When you work for a bad boss, it is easy to just try to “keep your head down” and do your job. If your boss is merely annoying, this isn’t a bad strategy. Maybe he/she will get replaced someday and the risk of trying to find another job may not seem like it is worth it.
However, I want to suggest that if your boss is really bad, he/she can do a lot more damage to you and to your career than just being an annoyance. Let me tell you a story. The names have been changed to protect the guilty and the innocent, but the facts are real.
Acme Inc. employed about 150 people. One of the assistants there seemed very competent. We will call her Sally. Sally was an above average worker, caught on to things quickly and generally seemed like the type of person who would really help the organization–and for several years she did just that. It wasn’t like she had the Midas touch, but management gave Sally the projects that they wanted to see done with excellence and attention to detail.
Then one day Sally was “promoted”. Instead of being a general assistant, she was made the administrative assistant for John. John was one of the vice presidents–a position he had secured by being college friends with the CEO. His actual management skills were worse than non-existent. He had what I would call “negative skills,” meaning that his “skill-set” usually created more problems than you’d expect with someone who had no skills at all.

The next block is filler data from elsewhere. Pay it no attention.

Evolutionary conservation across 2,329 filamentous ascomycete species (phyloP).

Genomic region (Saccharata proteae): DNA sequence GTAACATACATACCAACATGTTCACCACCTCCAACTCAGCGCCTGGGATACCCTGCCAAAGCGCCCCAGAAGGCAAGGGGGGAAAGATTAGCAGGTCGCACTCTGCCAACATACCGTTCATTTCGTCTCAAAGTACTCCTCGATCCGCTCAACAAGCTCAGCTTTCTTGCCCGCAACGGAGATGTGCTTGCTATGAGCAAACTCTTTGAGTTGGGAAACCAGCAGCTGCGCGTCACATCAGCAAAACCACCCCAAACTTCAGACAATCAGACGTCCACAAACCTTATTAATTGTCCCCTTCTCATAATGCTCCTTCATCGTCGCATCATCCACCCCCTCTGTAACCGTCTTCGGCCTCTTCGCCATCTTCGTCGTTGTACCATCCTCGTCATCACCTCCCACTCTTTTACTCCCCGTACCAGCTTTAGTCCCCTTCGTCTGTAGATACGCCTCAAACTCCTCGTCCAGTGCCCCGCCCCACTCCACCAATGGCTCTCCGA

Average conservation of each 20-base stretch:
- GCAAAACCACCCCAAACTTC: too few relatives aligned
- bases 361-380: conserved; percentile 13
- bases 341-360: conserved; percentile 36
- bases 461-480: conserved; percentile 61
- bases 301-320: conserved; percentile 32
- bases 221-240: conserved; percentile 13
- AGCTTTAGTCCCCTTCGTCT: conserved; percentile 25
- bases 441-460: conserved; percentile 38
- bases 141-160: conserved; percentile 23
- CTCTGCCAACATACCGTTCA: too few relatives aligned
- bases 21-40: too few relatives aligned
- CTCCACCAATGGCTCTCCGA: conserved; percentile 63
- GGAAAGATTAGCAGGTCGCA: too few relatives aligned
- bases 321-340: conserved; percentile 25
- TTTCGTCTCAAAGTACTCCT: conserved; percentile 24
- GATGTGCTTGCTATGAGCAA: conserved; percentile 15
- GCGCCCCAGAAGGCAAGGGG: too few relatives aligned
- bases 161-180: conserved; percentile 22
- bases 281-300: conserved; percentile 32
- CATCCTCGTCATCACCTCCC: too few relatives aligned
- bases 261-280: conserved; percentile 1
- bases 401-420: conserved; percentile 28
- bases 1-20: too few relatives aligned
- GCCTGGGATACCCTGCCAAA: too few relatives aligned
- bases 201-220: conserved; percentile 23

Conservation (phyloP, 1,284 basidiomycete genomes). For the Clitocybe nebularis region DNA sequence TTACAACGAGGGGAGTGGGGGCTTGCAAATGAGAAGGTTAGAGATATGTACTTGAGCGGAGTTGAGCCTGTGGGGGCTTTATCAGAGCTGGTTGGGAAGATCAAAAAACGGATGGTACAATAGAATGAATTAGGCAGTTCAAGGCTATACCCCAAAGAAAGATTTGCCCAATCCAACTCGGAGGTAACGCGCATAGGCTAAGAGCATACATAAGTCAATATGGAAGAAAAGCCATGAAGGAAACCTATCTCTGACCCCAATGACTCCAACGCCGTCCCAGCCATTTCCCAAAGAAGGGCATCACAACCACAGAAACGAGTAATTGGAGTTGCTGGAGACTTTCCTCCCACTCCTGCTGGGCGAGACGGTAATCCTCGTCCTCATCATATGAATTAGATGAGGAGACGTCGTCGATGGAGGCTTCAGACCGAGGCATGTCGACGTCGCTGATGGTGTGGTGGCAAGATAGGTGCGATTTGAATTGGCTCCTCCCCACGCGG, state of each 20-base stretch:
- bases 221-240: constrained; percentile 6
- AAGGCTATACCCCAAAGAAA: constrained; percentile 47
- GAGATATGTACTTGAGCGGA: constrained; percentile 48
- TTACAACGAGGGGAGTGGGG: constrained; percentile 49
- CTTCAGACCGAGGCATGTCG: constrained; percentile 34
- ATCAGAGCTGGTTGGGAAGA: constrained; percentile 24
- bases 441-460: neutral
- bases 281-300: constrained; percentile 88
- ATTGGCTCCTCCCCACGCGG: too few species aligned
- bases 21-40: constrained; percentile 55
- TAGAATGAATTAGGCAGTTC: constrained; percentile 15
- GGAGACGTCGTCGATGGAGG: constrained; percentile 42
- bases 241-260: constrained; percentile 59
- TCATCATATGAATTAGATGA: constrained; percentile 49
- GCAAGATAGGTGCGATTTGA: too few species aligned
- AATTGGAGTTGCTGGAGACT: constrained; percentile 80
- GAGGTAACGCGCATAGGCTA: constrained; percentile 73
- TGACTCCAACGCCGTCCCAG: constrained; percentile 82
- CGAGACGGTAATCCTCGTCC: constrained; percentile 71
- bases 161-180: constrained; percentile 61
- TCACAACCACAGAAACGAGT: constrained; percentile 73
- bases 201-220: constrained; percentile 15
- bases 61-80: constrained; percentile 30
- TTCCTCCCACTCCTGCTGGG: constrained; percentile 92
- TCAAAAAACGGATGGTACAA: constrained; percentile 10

At first things looked pretty good. Dealing with John’s previous assistant had been a nightmare for much of the staff, so there was a general consensus that things would be much better now that Sally was going to be taking over the job. For a few months, things seemed to go okay, but then everyone started noticing a change. Sally started taking on a lot of the characteristics of her predecessor.
John saw himself as a “visionary,” which in his mind meant “someone who comes up with ideas but doesn’t do any of the work.” So he’d come up with he very initial idea for a project and then berate Sally for not magically making it happen–even though he hadn’t provided her with the direction or resources to accomplish it. The only way Sally could keep her head above water was to interface with the rest of the organization the same way her boss was treating her, which over time started to involve a lot of yelling and just generally treating people poorly.
At one point, Sally was standing in the hall screaming at another employee to get them to do something Sally had forgotten to do, herself. I wouldn’t fault her for her oversight. She had a tremendous amount of work being dumped on her from her “visionary” boss, but her frustration was being taken out on the person who just happened to be there when she discovered her mistake.
Now here is where the story gets interesting. After several years, John left the organization and Sally moved back into a position similar to what she had before. Most people assumed she’d return to her old self now that John was gone. She didn’t. Instead, she continued in the habits she had picked up from working under John and when she finally quit several years later, the entire staff breathed a sigh of relief at her departure. Over a period of about 7 years, Sally had gone from being the ideal employee that everyone loved to work with to a complete disaster that everyone was happy to see go. What happened? It is very simple. Sally had a horrible boss, he ruined her skills and killed her career. It didn’t matter that he eventually left–the damage had already been done.